Pittsburgh Google contractors ratify deal with HCL

Nearly two years ago, Google’s Pittsburgh operations contractors voted to join the United Steelworkers union in a bid to gain greater representation of labor rights. It was one of the earliest examples of a building union movement for tech workers across the spectrum. But as other fierce battles were fought among blue-collar and white-collar workers, the two sides continued negotiations. This week, those finally resulted in something more concrete.

Contract workers resisted what they believed to be similar treatment to others in the tech industry. At the time, it seemed like Google was hoping to stay out of the fray with HCL Technologies, the consulting firm that employed the workers.

“We are working with many partners, many of whom are union members, and many of whom are not,” Google said after the unions’ initial vote. “As with all of our partners, whether HCL employees unionize or not, it is between them and their employer. We will continue to work in partnership with HCL.

According to the USW, the 65 workers in Pittsburgh have ratified the contract with HCL. It is a three-year agreement that covers working conditions, job security and wages, according to a union memo.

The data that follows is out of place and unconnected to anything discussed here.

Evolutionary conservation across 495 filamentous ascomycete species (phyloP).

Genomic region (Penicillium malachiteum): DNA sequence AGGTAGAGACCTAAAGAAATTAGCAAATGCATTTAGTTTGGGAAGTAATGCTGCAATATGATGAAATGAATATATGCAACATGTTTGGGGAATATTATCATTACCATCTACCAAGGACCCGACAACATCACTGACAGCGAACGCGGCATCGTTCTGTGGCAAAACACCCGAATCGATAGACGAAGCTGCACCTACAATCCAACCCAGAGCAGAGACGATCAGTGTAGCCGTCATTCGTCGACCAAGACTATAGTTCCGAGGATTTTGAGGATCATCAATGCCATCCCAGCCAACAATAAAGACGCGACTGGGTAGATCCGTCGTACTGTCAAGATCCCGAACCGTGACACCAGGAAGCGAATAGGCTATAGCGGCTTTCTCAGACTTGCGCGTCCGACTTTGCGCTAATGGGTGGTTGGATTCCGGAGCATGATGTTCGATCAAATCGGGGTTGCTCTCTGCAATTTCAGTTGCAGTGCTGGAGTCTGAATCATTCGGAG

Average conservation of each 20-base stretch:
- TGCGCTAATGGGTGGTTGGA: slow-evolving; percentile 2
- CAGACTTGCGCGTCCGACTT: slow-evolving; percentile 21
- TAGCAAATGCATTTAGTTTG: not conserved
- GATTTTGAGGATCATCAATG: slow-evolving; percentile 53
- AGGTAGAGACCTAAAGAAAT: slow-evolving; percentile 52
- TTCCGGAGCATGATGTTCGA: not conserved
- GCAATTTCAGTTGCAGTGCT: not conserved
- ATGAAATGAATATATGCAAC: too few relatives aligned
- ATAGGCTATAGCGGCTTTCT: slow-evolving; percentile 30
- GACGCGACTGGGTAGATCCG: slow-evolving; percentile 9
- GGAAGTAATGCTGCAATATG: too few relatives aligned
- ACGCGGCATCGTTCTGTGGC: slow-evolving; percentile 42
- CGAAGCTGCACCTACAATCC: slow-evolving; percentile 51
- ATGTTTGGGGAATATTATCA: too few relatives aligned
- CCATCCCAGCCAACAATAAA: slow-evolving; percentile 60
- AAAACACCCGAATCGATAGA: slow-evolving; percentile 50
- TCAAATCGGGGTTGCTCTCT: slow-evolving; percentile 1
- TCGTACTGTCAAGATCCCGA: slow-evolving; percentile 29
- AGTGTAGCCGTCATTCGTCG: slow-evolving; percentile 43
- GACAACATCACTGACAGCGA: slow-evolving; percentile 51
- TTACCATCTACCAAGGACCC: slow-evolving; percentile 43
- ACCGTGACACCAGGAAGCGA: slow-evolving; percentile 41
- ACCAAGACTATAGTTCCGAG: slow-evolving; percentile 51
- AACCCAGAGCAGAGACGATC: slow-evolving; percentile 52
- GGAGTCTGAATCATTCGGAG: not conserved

“After nearly two years of hard work, patience and solidarity from our HCL members, we are proud of what we have accomplished in this agreement,” Steelworkers President Tom Conway said in a related statement. to the news. “More than ever, our struggle with HCL shows that all workers deserve the protections and benefits of a union contract.”

Last week, as the deal was nearing completion, HCL said in a statement provided to The Verge: “Throughout this process, HCL has actively engaged in meaningful and fair discussions with the USW in good faith. We have been steadfast in our commitment to respect the right of our employees to organize if they choose to do so.

In a statement issued by the Steelworkers, however, Renata Nelson, a member of the bargaining committee, notes some obvious tension in the process. “After ignoring our concerns, HCL tried to stop us from forming a union, and when that failed, the company dragged the bargaining process while sending our jobs overseas in retaliation,” Parks said in the press release. “Now, with a strong union and a contract in place, we are confident that our voices will be heard. “

We have contacted Google for comment.

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